a second set of said plurality of wettable electrodes are initially occupied by droplets; and
said controller mixes a droplet from one of said wettable electrodes in said first set with a droplet on one of said wettable electrodes in said second set.
Description
TECHNICAL FIELD

The present invention is in the field of handling samples of liquid for analysis, reaction, or other treatment. In particular, the invention is in the field of manipulation of very small samples of the liquid in the form of minute droplets.

BACKGROUND OF THE INVENTION

Tests in biology are moving from the use of a relatively limited number of relatively large samples toward automated mass production tests on a large number of relatively small samples. This results from the simultaneous analysis of a large number of parameters, such as a large number of statistical samples obtained, or a large number of reagents. Some testing being conducted requires a very high number of individual samples, and some sample material is very scarce or very expensive. High density titre plates are currently known which arrange a number of small vessels as desired for the test at hand, with each small vessel containing a small sample. The titre plate is manipulated so as to provide access to the desired sample, or separate means are used to access the desired sample while the titre plate remains stationary. Control of the movement of the plate or the separate access means can be by computer, for the sake of speed and accuracy.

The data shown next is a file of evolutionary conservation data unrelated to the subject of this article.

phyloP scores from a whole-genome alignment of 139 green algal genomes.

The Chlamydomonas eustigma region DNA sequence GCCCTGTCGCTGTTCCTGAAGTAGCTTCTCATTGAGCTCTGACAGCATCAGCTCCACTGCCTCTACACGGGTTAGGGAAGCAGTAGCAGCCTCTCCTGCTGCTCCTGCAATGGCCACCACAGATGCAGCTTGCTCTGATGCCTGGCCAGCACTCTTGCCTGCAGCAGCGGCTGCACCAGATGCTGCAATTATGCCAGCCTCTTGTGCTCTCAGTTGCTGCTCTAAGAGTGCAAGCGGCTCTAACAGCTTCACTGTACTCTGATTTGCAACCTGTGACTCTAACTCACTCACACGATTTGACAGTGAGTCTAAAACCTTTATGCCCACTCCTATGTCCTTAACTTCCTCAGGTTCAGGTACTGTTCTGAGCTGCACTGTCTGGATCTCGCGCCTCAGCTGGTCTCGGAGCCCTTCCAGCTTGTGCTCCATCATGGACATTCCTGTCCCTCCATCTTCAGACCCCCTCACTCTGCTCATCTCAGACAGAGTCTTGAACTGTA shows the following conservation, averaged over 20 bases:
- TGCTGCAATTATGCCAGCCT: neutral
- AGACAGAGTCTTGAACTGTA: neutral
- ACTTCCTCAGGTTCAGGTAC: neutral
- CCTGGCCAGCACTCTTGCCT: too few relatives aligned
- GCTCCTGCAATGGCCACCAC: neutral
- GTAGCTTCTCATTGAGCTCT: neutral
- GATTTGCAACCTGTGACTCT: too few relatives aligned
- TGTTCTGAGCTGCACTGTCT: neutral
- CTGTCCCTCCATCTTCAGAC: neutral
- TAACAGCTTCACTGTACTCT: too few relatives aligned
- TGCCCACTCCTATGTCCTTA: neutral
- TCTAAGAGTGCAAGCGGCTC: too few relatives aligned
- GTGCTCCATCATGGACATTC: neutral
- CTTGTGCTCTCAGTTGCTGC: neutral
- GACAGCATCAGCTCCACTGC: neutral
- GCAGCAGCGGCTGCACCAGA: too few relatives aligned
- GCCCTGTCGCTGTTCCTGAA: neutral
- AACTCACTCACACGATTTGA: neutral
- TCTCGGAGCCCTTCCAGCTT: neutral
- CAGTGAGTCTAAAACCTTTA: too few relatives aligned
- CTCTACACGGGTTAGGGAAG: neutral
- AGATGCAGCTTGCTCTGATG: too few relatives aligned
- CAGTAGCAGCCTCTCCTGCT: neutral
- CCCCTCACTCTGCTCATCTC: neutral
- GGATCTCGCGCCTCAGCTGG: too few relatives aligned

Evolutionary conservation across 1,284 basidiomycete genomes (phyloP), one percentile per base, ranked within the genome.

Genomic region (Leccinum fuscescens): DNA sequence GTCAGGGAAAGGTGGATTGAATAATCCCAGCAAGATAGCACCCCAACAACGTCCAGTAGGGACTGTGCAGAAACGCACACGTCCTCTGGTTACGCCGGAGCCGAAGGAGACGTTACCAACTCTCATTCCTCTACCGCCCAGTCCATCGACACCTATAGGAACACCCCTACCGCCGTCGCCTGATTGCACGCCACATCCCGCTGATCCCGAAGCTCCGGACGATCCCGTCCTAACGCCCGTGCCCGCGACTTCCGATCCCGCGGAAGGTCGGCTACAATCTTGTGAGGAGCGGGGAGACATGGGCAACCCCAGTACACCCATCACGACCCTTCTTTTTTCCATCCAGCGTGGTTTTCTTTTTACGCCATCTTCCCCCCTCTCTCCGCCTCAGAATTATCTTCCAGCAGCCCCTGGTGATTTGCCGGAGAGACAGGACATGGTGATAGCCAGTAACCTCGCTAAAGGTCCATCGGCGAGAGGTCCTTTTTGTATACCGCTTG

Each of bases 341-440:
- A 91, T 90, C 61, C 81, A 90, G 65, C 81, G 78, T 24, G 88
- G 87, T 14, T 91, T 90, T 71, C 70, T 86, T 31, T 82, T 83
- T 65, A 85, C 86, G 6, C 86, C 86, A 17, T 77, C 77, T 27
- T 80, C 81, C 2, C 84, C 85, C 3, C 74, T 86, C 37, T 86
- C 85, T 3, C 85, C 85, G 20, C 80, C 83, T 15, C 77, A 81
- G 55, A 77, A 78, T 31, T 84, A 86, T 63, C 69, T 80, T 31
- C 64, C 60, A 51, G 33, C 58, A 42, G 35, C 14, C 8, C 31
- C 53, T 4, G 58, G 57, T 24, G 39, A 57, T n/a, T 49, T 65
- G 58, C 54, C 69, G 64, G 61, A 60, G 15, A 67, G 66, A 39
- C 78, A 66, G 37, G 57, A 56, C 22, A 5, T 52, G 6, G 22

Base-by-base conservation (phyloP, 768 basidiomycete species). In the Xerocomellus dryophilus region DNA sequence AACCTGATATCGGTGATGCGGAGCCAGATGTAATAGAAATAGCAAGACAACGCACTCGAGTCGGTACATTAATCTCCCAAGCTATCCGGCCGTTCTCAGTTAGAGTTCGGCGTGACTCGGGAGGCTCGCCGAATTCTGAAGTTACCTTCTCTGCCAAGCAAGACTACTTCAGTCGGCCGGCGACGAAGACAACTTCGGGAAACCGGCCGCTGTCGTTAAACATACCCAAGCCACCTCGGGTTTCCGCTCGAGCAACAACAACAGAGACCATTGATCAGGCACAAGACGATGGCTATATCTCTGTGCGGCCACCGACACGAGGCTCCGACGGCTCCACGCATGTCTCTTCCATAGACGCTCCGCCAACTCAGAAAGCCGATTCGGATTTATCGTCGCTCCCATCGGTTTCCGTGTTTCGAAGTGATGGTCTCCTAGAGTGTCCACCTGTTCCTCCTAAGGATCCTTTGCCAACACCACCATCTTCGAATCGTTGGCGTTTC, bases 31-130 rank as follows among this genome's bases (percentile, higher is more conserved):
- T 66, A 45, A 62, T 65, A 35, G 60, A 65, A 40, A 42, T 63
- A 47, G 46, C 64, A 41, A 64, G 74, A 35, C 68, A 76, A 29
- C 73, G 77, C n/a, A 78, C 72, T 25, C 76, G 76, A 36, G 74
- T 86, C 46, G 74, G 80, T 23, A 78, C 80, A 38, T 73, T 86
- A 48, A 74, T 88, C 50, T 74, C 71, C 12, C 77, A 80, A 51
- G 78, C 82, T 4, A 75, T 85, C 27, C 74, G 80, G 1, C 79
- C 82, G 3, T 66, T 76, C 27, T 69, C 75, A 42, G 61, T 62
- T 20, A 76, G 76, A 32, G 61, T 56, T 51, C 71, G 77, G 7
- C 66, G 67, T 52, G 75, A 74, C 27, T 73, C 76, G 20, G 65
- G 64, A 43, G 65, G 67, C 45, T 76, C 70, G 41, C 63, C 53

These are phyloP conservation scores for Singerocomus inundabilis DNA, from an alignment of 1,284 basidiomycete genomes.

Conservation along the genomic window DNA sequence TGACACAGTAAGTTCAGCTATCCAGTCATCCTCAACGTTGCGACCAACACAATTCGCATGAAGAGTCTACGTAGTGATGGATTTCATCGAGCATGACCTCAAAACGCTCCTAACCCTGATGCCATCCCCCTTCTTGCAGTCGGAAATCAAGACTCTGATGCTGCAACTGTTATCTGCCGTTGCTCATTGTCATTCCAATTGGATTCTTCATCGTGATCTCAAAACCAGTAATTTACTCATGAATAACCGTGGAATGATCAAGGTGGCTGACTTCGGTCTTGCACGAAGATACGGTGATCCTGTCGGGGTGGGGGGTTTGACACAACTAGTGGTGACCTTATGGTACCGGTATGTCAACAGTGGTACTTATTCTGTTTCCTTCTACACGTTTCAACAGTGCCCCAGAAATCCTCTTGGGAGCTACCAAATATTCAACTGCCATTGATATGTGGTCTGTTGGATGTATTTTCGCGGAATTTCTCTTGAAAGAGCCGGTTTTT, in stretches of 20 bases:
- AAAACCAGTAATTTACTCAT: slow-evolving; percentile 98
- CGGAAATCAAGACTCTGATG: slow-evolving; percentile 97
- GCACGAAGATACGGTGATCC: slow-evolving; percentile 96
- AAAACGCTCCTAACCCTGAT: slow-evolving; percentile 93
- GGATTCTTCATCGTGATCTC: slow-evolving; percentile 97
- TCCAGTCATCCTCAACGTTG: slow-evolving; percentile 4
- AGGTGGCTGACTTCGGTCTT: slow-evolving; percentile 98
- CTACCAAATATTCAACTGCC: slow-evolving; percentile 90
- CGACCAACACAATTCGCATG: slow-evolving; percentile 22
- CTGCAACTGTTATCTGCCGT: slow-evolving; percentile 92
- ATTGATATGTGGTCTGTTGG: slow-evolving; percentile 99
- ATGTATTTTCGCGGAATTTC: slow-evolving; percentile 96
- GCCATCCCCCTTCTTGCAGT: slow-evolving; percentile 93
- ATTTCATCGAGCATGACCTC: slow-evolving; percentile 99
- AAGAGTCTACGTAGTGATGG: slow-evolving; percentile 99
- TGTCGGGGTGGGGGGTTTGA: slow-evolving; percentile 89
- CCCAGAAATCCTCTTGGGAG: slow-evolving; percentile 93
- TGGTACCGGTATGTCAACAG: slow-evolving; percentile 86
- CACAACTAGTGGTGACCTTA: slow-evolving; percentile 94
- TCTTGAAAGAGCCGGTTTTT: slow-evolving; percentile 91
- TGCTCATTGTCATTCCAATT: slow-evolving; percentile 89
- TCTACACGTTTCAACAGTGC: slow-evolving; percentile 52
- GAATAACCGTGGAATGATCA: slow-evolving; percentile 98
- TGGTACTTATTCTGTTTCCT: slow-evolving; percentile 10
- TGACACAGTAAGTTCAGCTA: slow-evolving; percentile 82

It has been recognized that in some areas, even such high density titre plates will require larger amounts of sample material than will be readily or economically available. It would be desirable, therefore, to be able to conduct testing on an extremely large number of extremely small samples. The desired sample size would be in the range of 0.1 to 50 nanoliters (10-9 liter). Such minute volumes are frequently called nanovolumes. Previously known titre plates will not efficiently handle such minute volumes, because the sample vessels would make handling of the samples very difficult or impossible. In addition, currently known means of moving a sample from one location to another location for analysis or treatment would be inadequate for the accurate and non-destructive handling of nanovolumes.

It is therefore an object of the present invention to provide a method and apparatus for manipulating a large number of nanovolume samples for analysis or treatment, while conserving the sample material. It is a further object of the present invention to provide a test surface apparatus on which a large number of nanovolume samples can be accurately placed, and on which the samples can be moved about accurately and conservatively, for the purpose of analysis or treatment. It is a still further object of the present invention to provide an apparatus for conservative generation and accurate dispensing of nanovolume samples onto a test surface. It is a yet further object of the present invention to provide an apparatus for accurate and conservative picking up of nanovolume samples from a test surface. It is a still further object of the present invention to provide a method and an apparatus for manipulation of nanovolume samples, which are easy and economical to implement.

SUMMARY OF THE INVENTION

The present invention pertains to an apparatus for transporting minute, nanovolume sized liquid droplets from one point to another for analysis, detection, or reaction with other droplets. In this invention, electrostatic forces are generated and controlled to move the droplets as required, and with very little if any loss in volume.